With tax teams less and less involved in routine compliance functions, the modern tax professional and their environment is increasingly defined by technology, which necessitates the development of new competencies to adapt to the changing circumstances.

This is the conclusion of a recent Deloitte study, which found that most routine tax compliance tasks are increasingly resourced from outside the group tax department. Global tax provisions, transfer pricing documentation, corporate income tax returns and payments, indirect tax returns and payments, and statutory accounts have all seen sharp declines in tax team involvement since 2019.

Without these routine compliance tasks, the study found that tax leaders are increasingly occupied with technological optimization. When asked what is the top skill they intend to focus on with their teams over the next one to two years, 45% said data analytics, while 43% said technology process and design. This is likely because 65% predict increased demand for tax support for digital business models.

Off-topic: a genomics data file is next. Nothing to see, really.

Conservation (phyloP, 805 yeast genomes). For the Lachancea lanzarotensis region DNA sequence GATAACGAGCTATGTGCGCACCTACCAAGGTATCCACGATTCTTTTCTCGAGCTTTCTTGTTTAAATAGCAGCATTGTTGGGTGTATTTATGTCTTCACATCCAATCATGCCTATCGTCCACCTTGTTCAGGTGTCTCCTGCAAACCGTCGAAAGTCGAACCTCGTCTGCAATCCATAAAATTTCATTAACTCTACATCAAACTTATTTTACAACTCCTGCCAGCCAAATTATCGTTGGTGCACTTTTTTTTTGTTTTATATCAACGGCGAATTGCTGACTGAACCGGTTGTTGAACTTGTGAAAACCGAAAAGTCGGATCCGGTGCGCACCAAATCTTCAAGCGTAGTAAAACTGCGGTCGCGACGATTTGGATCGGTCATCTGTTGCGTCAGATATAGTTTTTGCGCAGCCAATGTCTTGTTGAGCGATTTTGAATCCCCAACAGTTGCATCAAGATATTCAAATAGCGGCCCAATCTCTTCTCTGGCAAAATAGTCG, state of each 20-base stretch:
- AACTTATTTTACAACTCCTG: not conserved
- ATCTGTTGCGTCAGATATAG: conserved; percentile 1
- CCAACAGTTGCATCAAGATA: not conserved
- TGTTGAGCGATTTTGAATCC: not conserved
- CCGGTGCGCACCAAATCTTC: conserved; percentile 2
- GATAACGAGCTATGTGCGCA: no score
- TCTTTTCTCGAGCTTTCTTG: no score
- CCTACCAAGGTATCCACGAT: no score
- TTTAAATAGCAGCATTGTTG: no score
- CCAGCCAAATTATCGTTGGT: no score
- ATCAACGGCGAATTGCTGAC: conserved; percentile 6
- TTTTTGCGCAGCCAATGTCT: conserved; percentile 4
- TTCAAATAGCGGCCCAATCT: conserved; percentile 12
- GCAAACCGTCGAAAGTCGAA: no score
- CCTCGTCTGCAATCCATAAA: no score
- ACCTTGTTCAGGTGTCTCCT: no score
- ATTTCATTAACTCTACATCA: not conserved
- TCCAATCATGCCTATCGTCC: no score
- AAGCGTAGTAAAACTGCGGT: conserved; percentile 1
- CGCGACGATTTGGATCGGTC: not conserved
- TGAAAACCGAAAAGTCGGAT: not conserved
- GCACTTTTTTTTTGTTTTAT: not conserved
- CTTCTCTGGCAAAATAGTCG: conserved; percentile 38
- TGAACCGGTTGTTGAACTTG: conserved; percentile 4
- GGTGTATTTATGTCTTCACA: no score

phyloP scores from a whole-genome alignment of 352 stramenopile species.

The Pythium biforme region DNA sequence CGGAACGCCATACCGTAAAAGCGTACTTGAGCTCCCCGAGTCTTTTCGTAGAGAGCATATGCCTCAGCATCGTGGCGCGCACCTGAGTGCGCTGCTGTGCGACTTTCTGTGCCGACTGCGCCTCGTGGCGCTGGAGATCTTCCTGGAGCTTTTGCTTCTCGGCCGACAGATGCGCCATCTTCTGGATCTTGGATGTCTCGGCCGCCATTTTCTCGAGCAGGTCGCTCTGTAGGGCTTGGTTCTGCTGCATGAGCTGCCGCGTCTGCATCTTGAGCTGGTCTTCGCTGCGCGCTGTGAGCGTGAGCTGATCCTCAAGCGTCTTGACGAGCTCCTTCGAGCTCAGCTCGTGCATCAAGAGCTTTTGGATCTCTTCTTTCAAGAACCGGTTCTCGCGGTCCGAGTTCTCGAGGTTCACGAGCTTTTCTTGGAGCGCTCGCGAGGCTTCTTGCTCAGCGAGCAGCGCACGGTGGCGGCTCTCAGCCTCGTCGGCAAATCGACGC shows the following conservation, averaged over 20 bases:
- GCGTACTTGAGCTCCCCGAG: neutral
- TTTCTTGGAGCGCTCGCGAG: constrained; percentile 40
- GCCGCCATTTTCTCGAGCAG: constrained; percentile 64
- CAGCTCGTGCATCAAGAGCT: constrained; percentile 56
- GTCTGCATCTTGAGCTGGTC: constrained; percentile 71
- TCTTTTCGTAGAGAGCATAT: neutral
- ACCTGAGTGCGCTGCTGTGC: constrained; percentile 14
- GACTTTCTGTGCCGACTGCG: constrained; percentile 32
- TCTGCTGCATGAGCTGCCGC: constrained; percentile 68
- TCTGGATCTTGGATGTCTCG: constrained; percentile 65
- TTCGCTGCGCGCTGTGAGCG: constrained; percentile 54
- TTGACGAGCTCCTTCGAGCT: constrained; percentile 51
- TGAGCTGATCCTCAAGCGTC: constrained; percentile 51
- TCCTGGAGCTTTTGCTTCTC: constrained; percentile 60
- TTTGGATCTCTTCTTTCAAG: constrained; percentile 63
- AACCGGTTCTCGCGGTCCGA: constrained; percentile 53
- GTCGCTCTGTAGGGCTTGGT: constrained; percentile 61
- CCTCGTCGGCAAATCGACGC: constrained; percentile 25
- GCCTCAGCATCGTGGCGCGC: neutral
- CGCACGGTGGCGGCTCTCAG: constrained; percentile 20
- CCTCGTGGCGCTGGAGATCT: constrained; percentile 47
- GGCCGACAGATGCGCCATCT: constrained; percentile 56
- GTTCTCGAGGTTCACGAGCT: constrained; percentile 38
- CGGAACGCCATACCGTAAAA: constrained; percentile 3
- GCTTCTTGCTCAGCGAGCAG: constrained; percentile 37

These skills, though, are also being developed with an eye towards an anticipated increase in digital tax administration, as 70% of tax leaders expect that, within the next three to five years, revenue authorities will have direct access to at least some of their systems. This means that tax teams must become accustomed to working with an increasingly transparent tax system; the report acknowledged this may not be pleasant, but could ultimately become necessary.

“Working in a transparent world can feel like being in a glass house. [But] tax teams’ ability to do so will have a material impact on their companies’ reputations and brand perceptions,” said the report.

The study consisted of two surveys of more than 300 tax and finance executives across the globe, as well as in-depth interviews with more than 20 tax leaders at multinational companies, along with several U.S.-based academics.


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